WWII Veterans – 3 Stories From This Vanishing Breed

Many of our veterans have now told their stories. And some have even had them recorded for posterity. These three Orange County, California residents decided to record their life stories in veterans’ videos in 2008. Now, in 2010, only two of these three are still with us.

Jim Peirano: Firing back at Pearl Harbor

Jim Peirano fired at Japanese bombers from the deck of his submarine USS Dolphin during the attack on Pearl Harbor in 1941. He remembered with horror as the Arizona blew up scattering burning oil over the water – burning hundreds. Jim remembered the looks on the faces of the young Japanese pilots as they swooped in to drop their bombs. “They had the scarves and everything. You could see them real well because they were flying so low. It was just like you see in the movies!”

Jim was animated throughout the interview. Happy to have been a witness to so much history and somehow able to contain his sorrow at the terrible loss. Soon after Pearl Harbor, Jim’s submarine left to carry the war to the Japanese:

“We did not know anything about fighting a war,” he said. “We knew how to dive and exercise the submarine. But the rest we had to learn as the war progressed.”

Jim was at the battles of Midway and Tarawa and he saw service in the Solomon Islands where he helped save a group of 29 missionary nuns and children. He was in the middle of the “Battle of Japan” as he termed it, his submarine sinking many enemy ships. He stressed that American forces would drop leaflets on civilian populations before bombing runs, warning them to evacuate – a fact he said is often overlooked.

Jim left the service highly decorated and with the rank of Lieutenant Commander and later revisited Australia, where he introduced the sport of ten pin bowling to that country. As he told these stories on his veteran’s video, Jim’s eyes shone. He was back in the moment.

Jim died last year at his home in Laguna Woods.

Julian Ertz: His Buddy Begged to be Shot

One-time Footballer Julian Ertz, still alive and now 90 and also Laguna Woods, California resident, was anxious to fight in the war in Europe and trained as a pilot and a navigator. In December 1943, Julian and his crew took the “southern” route to England, via Puerto Rico, Trinidad, Natal Brazil then across the Atlantic to Dakar, Marrakech and finally Great Britain. The plane was stocked with candy for war-deprived British children the crew expected to meet.

Tragedy struck for Julian and his crew when his B-24 J Liberator – named “Bachelors’ Baby” on account of the single status of its crew – crashed on take off in Wales. As he tells in his veteran’s video, the plane was loaded with 50 caliber shells. Julian suffered a broken back, and walks with some difficulty to this day, but still counts himself lucky. He was able to shelter from the exploding bullets behind the plane’s engine, which had become detached. Five of his 10 crew, and a sixth man – an unlucky hitch hiker – were killed. Booster, the mascot dog, was also killed in the crash.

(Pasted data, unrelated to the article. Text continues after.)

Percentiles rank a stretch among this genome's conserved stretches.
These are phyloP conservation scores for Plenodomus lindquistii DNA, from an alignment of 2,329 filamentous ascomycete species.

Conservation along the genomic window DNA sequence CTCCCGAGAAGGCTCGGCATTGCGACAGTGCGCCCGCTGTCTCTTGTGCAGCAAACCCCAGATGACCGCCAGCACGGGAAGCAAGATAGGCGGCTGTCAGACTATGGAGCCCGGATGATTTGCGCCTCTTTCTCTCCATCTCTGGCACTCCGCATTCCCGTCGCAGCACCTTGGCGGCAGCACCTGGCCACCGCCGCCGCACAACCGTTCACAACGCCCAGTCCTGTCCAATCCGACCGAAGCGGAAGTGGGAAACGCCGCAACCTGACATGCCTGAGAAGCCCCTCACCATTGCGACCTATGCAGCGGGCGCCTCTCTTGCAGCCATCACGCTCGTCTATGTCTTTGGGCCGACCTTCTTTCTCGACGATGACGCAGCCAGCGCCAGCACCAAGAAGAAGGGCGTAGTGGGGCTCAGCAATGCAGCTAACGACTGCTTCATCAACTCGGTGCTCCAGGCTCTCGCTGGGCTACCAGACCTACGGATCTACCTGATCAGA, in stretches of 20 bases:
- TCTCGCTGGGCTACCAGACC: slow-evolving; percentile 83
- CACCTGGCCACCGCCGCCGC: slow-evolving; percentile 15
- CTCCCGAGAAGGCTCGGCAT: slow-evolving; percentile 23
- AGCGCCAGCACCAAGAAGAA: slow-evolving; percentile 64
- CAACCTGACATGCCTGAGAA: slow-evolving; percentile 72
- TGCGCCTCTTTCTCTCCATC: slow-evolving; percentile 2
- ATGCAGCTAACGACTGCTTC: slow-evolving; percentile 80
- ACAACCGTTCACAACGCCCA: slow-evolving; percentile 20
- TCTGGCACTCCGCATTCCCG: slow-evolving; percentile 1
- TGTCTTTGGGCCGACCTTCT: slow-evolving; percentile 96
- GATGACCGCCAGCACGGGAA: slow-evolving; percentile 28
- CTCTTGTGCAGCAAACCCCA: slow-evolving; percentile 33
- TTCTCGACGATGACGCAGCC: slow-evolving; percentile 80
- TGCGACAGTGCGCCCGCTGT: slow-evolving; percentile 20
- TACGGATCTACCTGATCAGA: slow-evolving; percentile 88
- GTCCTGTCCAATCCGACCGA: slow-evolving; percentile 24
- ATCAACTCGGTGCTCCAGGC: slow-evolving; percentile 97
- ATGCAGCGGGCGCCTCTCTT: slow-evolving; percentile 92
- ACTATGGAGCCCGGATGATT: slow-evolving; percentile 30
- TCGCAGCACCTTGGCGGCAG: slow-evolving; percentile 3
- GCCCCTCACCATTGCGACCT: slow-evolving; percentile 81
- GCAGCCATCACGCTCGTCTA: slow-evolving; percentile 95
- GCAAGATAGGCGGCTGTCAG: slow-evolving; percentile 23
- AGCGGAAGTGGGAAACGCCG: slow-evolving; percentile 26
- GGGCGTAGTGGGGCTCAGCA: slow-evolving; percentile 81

He remembers to this day the cries of Sammy Offutt as he burned alive in the wreckage, begging Julian to end his misery with his pistol. Julian was unable to comply – he did not have the gun to hand. He does not know what he would have done had he had it. Julian returned to the US in a full body cast – later studying law and becoming an attorney.

Sandy Ross: “It wasn’t heroic. It was exciting”

Sandy Ross, who turns 88 in December and lives in Lake Forest, California wanted to become a pilot ever since his days as a Lockheed riveter, riding in the cockpits on the assembly line. Before America’s involvement in the war, he begged his father to let him go north to Canada to join up. His father refused. He did not have long to wait. Sandy and his brother joined the Army Air Corps and soon both were piloting P-47 Thunderbolts against German forces in Europe.

Proudly wearing his still-fitting brown bomber jacket and officers cap during his veteran’s video interview, WWII veteran Sandy Ross recalled some of his 51 missions over Europe. Asked about the dogfight that earned him the Air Medal, the Distinguished Flying Cross as well as a promotion to Second Lieutenant, he said: “It wasn’t heroic. It was exciting. It was fun.”

Our World War II veterans lived through some of the most dramatic times of the 20th century. It is important that their stories are captured for their families and future generations. Most of our WWII veterans are in their 80’s and 90’s and there is a real urgency to record their stories.



Source by Jane Lehmann